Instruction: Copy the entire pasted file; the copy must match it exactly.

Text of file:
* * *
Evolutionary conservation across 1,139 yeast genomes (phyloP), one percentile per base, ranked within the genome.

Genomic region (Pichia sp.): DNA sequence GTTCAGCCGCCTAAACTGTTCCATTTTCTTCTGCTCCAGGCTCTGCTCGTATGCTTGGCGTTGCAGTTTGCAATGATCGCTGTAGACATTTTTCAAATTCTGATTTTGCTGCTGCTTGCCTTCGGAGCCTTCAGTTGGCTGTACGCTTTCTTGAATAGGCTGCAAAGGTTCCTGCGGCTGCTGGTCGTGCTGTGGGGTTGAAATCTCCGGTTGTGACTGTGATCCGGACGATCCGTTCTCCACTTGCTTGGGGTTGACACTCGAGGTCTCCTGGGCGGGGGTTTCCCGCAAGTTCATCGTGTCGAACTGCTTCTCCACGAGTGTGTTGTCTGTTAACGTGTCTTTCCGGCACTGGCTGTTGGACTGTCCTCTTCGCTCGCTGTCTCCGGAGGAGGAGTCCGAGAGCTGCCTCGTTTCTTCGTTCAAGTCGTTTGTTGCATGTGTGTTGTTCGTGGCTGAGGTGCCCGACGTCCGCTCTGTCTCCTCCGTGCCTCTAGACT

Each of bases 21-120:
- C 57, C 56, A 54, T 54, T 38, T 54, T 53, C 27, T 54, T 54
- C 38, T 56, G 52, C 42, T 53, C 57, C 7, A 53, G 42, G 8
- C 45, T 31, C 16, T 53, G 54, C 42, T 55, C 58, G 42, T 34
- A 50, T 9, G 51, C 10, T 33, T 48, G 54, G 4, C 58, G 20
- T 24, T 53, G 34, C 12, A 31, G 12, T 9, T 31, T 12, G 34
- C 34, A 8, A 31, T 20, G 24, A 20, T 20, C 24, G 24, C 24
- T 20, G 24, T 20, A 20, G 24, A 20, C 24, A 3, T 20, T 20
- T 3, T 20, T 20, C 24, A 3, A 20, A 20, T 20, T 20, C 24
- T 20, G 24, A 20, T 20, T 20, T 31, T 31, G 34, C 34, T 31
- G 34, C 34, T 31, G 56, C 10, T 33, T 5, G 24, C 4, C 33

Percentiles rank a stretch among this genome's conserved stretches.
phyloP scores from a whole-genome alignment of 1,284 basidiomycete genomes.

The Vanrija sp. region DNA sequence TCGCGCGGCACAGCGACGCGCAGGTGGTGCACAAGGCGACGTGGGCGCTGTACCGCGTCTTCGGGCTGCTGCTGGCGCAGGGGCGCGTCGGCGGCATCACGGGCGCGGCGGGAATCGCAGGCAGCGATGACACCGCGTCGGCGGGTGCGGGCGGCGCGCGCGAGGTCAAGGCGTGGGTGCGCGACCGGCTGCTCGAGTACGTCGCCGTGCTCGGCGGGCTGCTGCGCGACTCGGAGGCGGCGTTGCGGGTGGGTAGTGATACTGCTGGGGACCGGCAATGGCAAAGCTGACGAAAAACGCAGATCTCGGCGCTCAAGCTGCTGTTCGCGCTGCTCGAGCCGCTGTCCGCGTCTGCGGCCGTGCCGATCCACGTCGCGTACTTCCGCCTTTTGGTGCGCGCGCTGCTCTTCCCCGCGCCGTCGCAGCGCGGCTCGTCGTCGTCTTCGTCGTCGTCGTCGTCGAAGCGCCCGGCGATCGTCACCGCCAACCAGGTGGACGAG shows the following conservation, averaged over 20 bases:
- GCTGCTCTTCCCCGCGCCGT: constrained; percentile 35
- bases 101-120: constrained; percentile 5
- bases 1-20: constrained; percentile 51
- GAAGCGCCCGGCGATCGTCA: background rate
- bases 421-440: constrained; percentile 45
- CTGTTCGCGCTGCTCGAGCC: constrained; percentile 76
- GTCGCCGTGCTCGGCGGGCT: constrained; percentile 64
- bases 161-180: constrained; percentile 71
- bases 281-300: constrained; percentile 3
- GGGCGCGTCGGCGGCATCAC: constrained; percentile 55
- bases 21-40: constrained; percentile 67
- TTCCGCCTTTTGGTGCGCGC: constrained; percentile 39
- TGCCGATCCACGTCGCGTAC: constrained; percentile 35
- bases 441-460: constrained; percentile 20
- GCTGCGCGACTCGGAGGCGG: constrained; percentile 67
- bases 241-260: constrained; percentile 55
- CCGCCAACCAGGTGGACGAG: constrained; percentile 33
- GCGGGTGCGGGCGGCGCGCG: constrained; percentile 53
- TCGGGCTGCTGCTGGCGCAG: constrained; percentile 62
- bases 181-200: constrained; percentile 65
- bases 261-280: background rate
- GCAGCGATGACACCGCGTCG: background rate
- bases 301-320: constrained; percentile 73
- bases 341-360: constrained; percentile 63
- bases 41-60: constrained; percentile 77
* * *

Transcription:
Evolutionary conservation across 1,139 yeast genomes (phyloP), one percentile per base, ranked within the genome.

Genomic region (Pichia sp.): DNA sequence GTTCAGCCGCCTAAACTGTTCCATTTTCTTCTGCTCCAGGCTCTGCTCGTATGCTTGGCGTTGCAGTTTGCAATGATCGCTGTAGACATTTTTCAAATTCTGATTTTGCTGCTGCTTGCCTTCGGAGCCTTCAGTTGGCTGTACGCTTTCTTGAATAGGCTGCAAAGGTTCCTGCGGCTGCTGGTCGTGCTGTGGGGTTGAAATCTCCGGTTGTGACTGTGATCCGGACGATCCGTTCTCCACTTGCTTGGGGTTGACACTCGAGGTCTCCTGGGCGGGGGTTTCCCGCAAGTTCATCGTGTCGAACTGCTTCTCCACGAGTGTGTTGTCTGTTAACGTGTCTTTCCGGCACTGGCTGTTGGACTGTCCTCTTCGCTCGCTGTCTCCGGAGGAGGAGTCCGAGAGCTGCCTCGTTTCTTCGTTCAAGTCGTTTGTTGCATGTGTGTTGTTCGTGGCTGAGGTGCCCGACGTCCGCTCTGTCTCCTCCGTGCCTCTAGACT

Each of bases 21-120:
- C 57, C 56, A 54, T 54, T 38, T 54, T 53, C 27, T 54, T 54
- C 38, T 56, G 52, C 42, T 53, C 57, C 7, A 53, G 42, G 8
- C 45, T 31, C 16, T 53, G 54, C 42, T 55, C 58, G 42, T 34
- A 50, T 9, G 51, C 10, T 33, T 48, G 54, G 4, C 58, G 20
- T 24, T 53, G 34, C 12, A 31, G 12, T 9, T 31, T 12, G 34
- C 34, A 8, A 31, T 20, G 24, A 20, T 20, C 24, G 24, C 24
- T 20, G 24, T 20, A 20, G 24, A 20, C 24, A 3, T 20, T 20
- T 3, T 20, T 20, C 24, A 3, A 20, A 20, T 20, T 20, C 24
- T 20, G 24, A 20, T 20, T 20, T 31, T 31, G 34, C 34, T 31
- G 34, C 34, T 31, G 56, C 10, T 33, T 5, G 24, C 4, C 33

Percentiles rank a stretch among this genome's conserved stretches.
phyloP scores from a whole-genome alignment of 1,284 basidiomycete genomes.

The Vanrija sp. region DNA sequence TCGCGCGGCACAGCGACGCGCAGGTGGTGCACAAGGCGACGTGGGCGCTGTACCGCGTCTTCGGGCTGCTGCTGGCGCAGGGGCGCGTCGGCGGCATCACGGGCGCGGCGGGAATCGCAGGCAGCGATGACACCGCGTCGGCGGGTGCGGGCGGCGCGCGCGAGGTCAAGGCGTGGGTGCGCGACCGGCTGCTCGAGTACGTCGCCGTGCTCGGCGGGCTGCTGCGCGACTCGGAGGCGGCGTTGCGGGTGGGTAGTGATACTGCTGGGGACCGGCAATGGCAAAGCTGACGAAAAACGCAGATCTCGGCGCTCAAGCTGCTGTTCGCGCTGCTCGAGCCGCTGTCCGCGTCTGCGGCCGTGCCGATCCACGTCGCGTACTTCCGCCTTTTGGTGCGCGCGCTGCTCTTCCCCGCGCCGTCGCAGCGCGGCTCGTCGTCGTCTTCGTCGTCGTCGTCGTCGAAGCGCCCGGCGATCGTCACCGCCAACCAGGTGGACGAG shows the following conservation, averaged over 20 bases:
- GCTGCTCTTCCCCGCGCCGT: constrained; percentile 35
- bases 101-120: constrained; percentile 5
- bases 1-20: constrained; percentile 51
- GAAGCGCCCGGCGATCGTCA: background rate
- bases 421-440: constrained; percentile 45
- CTGTTCGCGCTGCTCGAGCC: constrained; percentile 76
- GTCGCCGTGCTCGGCGGGCT: constrained; percentile 64
- bases 161-180: constrained; percentile 71
- bases 281-300: constrained; percentile 3
- GGGCGCGTCGGCGGCATCAC: constrained; percentile 55
- bases 21-40: constrained; percentile 67
- TTCCGCCTTTTGGTGCGCGC: constrained; percentile 39
- TGCCGATCCACGTCGCGTAC: constrained; percentile 35
- bases 441-460: constrained; percentile 20
- GCTGCGCGACTCGGAGGCGG: constrained; percentile 67
- bases 241-260: constrained; percentile 55
- CCGCCAACCAGGTGGACGAG: constrained; percentile 33
- GCGGGTGCGGGCGGCGCGCG: constrained; percentile 53
- TCGGGCTGCTGCTGGCGCAG: constrained; percentile 62
- bases 181-200: constrained; percentile 65
- bases 261-280: background rate
- GCAGCGATGACACCGCGTCG: background rate
- bases 301-320: constrained; percentile 73
- bases 341-360: constrained; percentile 63
- bases 41-60: constrained; percentile 77